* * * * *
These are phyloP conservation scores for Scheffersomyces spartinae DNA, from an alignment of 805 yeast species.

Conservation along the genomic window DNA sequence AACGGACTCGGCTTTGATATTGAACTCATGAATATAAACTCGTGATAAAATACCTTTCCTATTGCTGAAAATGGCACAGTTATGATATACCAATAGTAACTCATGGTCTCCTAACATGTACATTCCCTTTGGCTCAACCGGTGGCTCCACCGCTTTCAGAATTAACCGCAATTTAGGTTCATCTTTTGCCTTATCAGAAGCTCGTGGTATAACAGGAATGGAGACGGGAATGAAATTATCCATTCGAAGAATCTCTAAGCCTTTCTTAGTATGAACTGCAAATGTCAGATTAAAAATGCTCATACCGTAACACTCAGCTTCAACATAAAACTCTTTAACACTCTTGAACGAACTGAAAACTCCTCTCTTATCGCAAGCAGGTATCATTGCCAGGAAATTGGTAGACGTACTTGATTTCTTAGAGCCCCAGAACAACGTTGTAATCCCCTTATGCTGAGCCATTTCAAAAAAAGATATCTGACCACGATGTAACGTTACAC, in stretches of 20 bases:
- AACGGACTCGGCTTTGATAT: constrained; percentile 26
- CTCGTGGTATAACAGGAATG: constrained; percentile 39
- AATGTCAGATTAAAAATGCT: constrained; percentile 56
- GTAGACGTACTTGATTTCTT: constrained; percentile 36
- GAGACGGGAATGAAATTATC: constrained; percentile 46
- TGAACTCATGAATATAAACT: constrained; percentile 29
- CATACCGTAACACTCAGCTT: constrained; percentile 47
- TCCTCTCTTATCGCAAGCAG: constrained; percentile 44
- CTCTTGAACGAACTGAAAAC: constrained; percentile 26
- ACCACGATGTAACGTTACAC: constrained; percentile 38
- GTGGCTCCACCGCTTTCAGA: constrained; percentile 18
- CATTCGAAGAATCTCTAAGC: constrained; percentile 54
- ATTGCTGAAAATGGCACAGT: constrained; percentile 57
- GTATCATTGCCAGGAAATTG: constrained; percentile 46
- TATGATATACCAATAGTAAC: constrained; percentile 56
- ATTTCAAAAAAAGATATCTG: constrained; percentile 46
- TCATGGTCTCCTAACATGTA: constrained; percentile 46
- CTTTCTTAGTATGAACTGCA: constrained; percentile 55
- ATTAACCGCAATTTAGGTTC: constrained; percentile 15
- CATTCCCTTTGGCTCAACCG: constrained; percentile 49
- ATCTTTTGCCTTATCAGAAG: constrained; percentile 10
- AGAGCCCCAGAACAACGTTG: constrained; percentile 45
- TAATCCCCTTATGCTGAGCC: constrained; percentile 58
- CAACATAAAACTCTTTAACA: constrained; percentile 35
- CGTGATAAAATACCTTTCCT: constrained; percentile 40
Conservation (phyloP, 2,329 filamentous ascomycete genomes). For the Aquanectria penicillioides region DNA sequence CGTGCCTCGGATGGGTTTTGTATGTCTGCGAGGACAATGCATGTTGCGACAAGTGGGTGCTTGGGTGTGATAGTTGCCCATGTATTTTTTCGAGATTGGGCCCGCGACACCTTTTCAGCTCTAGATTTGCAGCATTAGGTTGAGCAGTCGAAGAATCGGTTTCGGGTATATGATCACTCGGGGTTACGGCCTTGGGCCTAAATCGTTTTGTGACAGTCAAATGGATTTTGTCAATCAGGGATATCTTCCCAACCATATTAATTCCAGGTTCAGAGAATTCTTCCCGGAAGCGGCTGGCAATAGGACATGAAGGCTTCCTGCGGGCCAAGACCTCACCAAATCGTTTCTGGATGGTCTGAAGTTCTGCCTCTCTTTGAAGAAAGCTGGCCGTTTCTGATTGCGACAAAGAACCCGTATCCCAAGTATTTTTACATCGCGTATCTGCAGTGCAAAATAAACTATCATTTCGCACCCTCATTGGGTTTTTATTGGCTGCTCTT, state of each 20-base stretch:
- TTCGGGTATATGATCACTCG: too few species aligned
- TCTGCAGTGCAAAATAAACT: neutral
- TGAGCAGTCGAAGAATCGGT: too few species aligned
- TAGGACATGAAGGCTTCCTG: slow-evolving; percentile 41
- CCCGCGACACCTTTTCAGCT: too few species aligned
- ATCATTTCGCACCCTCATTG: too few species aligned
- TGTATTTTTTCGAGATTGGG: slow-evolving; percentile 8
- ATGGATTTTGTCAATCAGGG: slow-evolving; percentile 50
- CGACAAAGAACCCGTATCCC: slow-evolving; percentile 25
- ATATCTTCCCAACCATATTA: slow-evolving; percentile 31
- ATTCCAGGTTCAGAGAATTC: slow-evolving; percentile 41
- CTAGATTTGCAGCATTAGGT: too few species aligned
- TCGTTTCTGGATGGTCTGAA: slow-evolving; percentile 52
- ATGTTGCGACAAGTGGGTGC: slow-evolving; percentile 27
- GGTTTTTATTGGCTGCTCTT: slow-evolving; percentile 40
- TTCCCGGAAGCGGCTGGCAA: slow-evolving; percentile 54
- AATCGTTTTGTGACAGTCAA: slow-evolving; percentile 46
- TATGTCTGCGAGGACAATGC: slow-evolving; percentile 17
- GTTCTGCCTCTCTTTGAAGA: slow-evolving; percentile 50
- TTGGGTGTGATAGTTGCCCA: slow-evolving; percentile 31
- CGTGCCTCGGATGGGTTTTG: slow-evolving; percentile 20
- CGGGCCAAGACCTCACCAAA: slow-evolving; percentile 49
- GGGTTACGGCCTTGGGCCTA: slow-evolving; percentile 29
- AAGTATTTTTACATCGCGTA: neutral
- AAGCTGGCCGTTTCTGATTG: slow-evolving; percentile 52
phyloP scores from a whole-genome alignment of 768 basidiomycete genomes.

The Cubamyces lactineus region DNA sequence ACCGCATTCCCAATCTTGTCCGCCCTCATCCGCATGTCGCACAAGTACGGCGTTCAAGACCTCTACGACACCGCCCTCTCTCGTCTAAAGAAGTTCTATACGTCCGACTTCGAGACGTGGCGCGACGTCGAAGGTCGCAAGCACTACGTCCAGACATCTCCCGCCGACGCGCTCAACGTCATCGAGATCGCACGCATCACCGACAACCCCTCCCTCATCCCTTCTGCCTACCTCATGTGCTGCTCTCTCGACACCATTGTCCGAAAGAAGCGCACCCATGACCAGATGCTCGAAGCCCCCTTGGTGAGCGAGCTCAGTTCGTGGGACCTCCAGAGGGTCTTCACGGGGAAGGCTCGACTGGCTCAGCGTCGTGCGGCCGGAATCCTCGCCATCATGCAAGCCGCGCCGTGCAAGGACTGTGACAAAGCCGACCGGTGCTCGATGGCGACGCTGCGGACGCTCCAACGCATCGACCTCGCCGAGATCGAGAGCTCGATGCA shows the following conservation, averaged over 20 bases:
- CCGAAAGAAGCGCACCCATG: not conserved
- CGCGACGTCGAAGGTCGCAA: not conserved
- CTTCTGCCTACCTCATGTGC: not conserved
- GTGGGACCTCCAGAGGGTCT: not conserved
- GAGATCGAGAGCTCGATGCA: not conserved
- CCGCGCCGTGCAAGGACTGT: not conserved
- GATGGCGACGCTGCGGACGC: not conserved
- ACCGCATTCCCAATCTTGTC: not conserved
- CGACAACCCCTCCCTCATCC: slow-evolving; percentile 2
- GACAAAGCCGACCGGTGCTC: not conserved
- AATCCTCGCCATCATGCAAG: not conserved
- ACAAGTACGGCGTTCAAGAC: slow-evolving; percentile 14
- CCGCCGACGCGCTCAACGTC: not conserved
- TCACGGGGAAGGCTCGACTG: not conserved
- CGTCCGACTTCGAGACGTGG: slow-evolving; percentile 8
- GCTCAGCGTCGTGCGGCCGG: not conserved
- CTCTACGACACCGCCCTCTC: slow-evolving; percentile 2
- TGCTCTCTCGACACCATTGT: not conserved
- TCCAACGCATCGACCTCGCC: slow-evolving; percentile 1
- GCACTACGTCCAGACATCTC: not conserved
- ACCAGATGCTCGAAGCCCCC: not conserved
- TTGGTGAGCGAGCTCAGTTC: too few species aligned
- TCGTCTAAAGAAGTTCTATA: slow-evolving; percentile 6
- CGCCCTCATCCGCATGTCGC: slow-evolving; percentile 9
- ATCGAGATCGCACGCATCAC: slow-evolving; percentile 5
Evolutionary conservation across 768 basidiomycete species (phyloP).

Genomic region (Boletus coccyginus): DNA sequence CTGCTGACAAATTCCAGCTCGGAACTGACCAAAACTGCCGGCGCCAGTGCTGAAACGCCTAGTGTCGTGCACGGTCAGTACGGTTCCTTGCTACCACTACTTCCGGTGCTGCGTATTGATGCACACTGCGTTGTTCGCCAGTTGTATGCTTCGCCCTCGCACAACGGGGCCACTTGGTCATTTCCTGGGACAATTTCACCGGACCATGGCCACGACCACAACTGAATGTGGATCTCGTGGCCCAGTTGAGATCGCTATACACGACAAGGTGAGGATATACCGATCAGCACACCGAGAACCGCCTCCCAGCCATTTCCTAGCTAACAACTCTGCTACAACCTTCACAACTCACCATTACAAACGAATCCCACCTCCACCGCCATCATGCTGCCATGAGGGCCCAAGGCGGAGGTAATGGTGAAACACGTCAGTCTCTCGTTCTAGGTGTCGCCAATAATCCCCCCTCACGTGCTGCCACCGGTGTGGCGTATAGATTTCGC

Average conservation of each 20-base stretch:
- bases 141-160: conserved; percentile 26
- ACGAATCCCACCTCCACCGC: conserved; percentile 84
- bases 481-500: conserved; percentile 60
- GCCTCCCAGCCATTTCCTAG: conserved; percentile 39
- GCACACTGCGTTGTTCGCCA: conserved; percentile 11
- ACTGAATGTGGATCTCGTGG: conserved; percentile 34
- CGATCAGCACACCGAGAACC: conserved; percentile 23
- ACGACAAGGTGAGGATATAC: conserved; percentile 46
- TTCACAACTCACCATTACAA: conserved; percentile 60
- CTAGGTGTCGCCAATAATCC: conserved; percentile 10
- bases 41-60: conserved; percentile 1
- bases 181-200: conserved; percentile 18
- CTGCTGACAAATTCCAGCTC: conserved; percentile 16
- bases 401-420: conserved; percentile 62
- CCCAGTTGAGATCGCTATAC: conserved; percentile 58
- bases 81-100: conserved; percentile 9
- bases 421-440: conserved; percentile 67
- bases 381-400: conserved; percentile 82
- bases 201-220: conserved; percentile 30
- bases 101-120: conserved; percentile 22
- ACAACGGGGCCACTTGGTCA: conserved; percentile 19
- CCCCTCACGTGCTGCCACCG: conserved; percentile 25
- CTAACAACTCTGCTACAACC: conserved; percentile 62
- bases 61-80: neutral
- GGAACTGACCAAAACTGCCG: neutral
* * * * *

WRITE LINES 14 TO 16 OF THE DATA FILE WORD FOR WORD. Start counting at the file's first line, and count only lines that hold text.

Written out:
- CATTCGAAGAATCTCTAAGC: constrained; percentile 54
- ATTGCTGAAAATGGCACAGT: constrained; percentile 57
- GTATCATTGCCAGGAAATTG: constrained; percentile 46